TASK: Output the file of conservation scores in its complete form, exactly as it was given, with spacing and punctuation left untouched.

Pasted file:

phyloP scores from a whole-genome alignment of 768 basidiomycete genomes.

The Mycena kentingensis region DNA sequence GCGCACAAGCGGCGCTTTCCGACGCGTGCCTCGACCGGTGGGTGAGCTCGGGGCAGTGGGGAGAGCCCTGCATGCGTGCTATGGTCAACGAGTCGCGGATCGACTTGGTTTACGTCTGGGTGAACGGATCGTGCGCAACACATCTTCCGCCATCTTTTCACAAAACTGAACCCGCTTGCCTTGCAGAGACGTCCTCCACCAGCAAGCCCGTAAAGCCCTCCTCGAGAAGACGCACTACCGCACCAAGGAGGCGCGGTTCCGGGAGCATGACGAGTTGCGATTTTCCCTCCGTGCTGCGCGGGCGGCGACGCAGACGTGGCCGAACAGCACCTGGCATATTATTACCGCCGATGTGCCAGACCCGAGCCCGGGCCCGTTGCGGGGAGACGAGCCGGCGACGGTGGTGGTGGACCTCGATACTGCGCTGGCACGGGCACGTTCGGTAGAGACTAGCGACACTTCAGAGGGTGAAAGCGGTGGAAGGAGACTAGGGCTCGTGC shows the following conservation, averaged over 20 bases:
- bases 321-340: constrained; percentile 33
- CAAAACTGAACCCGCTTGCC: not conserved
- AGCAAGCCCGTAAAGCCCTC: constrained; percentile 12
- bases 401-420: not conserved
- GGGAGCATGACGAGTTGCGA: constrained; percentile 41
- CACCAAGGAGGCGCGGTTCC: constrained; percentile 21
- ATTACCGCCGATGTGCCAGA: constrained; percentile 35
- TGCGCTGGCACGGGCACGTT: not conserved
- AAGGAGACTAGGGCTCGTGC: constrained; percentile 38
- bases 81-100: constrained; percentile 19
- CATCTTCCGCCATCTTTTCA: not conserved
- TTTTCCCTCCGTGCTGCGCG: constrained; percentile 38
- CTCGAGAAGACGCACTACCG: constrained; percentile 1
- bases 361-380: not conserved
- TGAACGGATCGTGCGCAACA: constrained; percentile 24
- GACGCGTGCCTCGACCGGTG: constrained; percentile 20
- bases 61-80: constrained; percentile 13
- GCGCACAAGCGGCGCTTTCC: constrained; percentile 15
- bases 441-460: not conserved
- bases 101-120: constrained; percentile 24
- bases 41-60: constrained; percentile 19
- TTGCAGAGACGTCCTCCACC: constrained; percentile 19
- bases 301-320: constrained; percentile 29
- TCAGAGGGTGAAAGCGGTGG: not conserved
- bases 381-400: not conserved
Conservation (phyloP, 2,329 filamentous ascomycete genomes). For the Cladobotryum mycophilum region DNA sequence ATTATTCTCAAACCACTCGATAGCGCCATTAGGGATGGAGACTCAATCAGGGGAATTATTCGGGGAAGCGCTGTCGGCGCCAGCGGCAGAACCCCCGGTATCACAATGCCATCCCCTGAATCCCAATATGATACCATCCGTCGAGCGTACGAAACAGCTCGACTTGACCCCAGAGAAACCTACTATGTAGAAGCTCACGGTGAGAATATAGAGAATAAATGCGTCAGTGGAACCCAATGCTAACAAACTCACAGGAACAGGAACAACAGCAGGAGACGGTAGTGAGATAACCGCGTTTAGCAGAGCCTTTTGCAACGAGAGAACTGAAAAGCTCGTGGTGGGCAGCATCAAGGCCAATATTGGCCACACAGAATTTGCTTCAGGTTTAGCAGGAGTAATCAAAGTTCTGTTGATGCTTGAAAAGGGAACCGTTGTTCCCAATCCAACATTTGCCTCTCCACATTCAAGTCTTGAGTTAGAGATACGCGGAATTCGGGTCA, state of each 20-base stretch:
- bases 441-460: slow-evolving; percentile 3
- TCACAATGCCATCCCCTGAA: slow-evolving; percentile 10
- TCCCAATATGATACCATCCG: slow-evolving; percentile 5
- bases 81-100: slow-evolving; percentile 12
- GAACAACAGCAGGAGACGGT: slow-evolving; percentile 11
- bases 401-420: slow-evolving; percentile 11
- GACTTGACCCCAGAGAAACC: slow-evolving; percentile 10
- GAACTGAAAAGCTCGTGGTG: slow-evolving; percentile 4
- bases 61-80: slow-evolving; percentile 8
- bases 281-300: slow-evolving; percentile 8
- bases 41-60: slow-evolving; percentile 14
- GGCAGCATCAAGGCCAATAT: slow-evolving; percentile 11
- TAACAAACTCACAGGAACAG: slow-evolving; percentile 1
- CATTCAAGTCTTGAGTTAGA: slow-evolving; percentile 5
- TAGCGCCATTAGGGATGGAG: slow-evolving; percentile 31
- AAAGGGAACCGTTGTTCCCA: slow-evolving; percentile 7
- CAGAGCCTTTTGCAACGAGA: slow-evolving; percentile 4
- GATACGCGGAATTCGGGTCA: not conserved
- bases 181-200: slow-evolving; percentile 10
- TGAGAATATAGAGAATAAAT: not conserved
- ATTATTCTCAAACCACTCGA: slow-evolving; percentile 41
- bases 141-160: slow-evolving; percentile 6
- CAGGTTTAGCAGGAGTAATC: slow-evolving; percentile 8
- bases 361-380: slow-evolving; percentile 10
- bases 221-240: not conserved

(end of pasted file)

phyloP scores from a whole-genome alignment of 768 basidiomycete genomes.

The Mycena kentingensis region DNA sequence GCGCACAAGCGGCGCTTTCCGACGCGTGCCTCGACCGGTGGGTGAGCTCGGGGCAGTGGGGAGAGCCCTGCATGCGTGCTATGGTCAACGAGTCGCGGATCGACTTGGTTTACGTCTGGGTGAACGGATCGTGCGCAACACATCTTCCGCCATCTTTTCACAAAACTGAACCCGCTTGCCTTGCAGAGACGTCCTCCACCAGCAAGCCCGTAAAGCCCTCCTCGAGAAGACGCACTACCGCACCAAGGAGGCGCGGTTCCGGGAGCATGACGAGTTGCGATTTTCCCTCCGTGCTGCGCGGGCGGCGACGCAGACGTGGCCGAACAGCACCTGGCATATTATTACCGCCGATGTGCCAGACCCGAGCCCGGGCCCGTTGCGGGGAGACGAGCCGGCGACGGTGGTGGTGGACCTCGATACTGCGCTGGCACGGGCACGTTCGGTAGAGACTAGCGACACTTCAGAGGGTGAAAGCGGTGGAAGGAGACTAGGGCTCGTGC shows the following conservation, averaged over 20 bases:
- bases 321-340: constrained; percentile 33
- CAAAACTGAACCCGCTTGCC: not conserved
- AGCAAGCCCGTAAAGCCCTC: constrained; percentile 12
- bases 401-420: not conserved
- GGGAGCATGACGAGTTGCGA: constrained; percentile 41
- CACCAAGGAGGCGCGGTTCC: constrained; percentile 21
- ATTACCGCCGATGTGCCAGA: constrained; percentile 35
- TGCGCTGGCACGGGCACGTT: not conserved
- AAGGAGACTAGGGCTCGTGC: constrained; percentile 38
- bases 81-100: constrained; percentile 19
- CATCTTCCGCCATCTTTTCA: not conserved
- TTTTCCCTCCGTGCTGCGCG: constrained; percentile 38
- CTCGAGAAGACGCACTACCG: constrained; percentile 1
- bases 361-380: not conserved
- TGAACGGATCGTGCGCAACA: constrained; percentile 24
- GACGCGTGCCTCGACCGGTG: constrained; percentile 20
- bases 61-80: constrained; percentile 13
- GCGCACAAGCGGCGCTTTCC: constrained; percentile 15
- bases 441-460: not conserved
- bases 101-120: constrained; percentile 24
- bases 41-60: constrained; percentile 19
- TTGCAGAGACGTCCTCCACC: constrained; percentile 19
- bases 301-320: constrained; percentile 29
- TCAGAGGGTGAAAGCGGTGG: not conserved
- bases 381-400: not conserved
Conservation (phyloP, 2,329 filamentous ascomycete genomes). For the Cladobotryum mycophilum region DNA sequence ATTATTCTCAAACCACTCGATAGCGCCATTAGGGATGGAGACTCAATCAGGGGAATTATTCGGGGAAGCGCTGTCGGCGCCAGCGGCAGAACCCCCGGTATCACAATGCCATCCCCTGAATCCCAATATGATACCATCCGTCGAGCGTACGAAACAGCTCGACTTGACCCCAGAGAAACCTACTATGTAGAAGCTCACGGTGAGAATATAGAGAATAAATGCGTCAGTGGAACCCAATGCTAACAAACTCACAGGAACAGGAACAACAGCAGGAGACGGTAGTGAGATAACCGCGTTTAGCAGAGCCTTTTGCAACGAGAGAACTGAAAAGCTCGTGGTGGGCAGCATCAAGGCCAATATTGGCCACACAGAATTTGCTTCAGGTTTAGCAGGAGTAATCAAAGTTCTGTTGATGCTTGAAAAGGGAACCGTTGTTCCCAATCCAACATTTGCCTCTCCACATTCAAGTCTTGAGTTAGAGATACGCGGAATTCGGGTCA, state of each 20-base stretch:
- bases 441-460: slow-evolving; percentile 3
- TCACAATGCCATCCCCTGAA: slow-evolving; percentile 10
- TCCCAATATGATACCATCCG: slow-evolving; percentile 5
- bases 81-100: slow-evolving; percentile 12
- GAACAACAGCAGGAGACGGT: slow-evolving; percentile 11
- bases 401-420: slow-evolving; percentile 11
- GACTTGACCCCAGAGAAACC: slow-evolving; percentile 10
- GAACTGAAAAGCTCGTGGTG: slow-evolving; percentile 4
- bases 61-80: slow-evolving; percentile 8
- bases 281-300: slow-evolving; percentile 8
- bases 41-60: slow-evolving; percentile 14
- GGCAGCATCAAGGCCAATAT: slow-evolving; percentile 11
- TAACAAACTCACAGGAACAG: slow-evolving; percentile 1
- CATTCAAGTCTTGAGTTAGA: slow-evolving; percentile 5
- TAGCGCCATTAGGGATGGAG: slow-evolving; percentile 31
- AAAGGGAACCGTTGTTCCCA: slow-evolving; percentile 7
- CAGAGCCTTTTGCAACGAGA: slow-evolving; percentile 4
- GATACGCGGAATTCGGGTCA: not conserved
- bases 181-200: slow-evolving; percentile 10
- TGAGAATATAGAGAATAAAT: not conserved
- ATTATTCTCAAACCACTCGA: slow-evolving; percentile 41
- bases 141-160: slow-evolving; percentile 6
- CAGGTTTAGCAGGAGTAATC: slow-evolving; percentile 8
- bases 361-380: slow-evolving; percentile 10
- bases 221-240: not conserved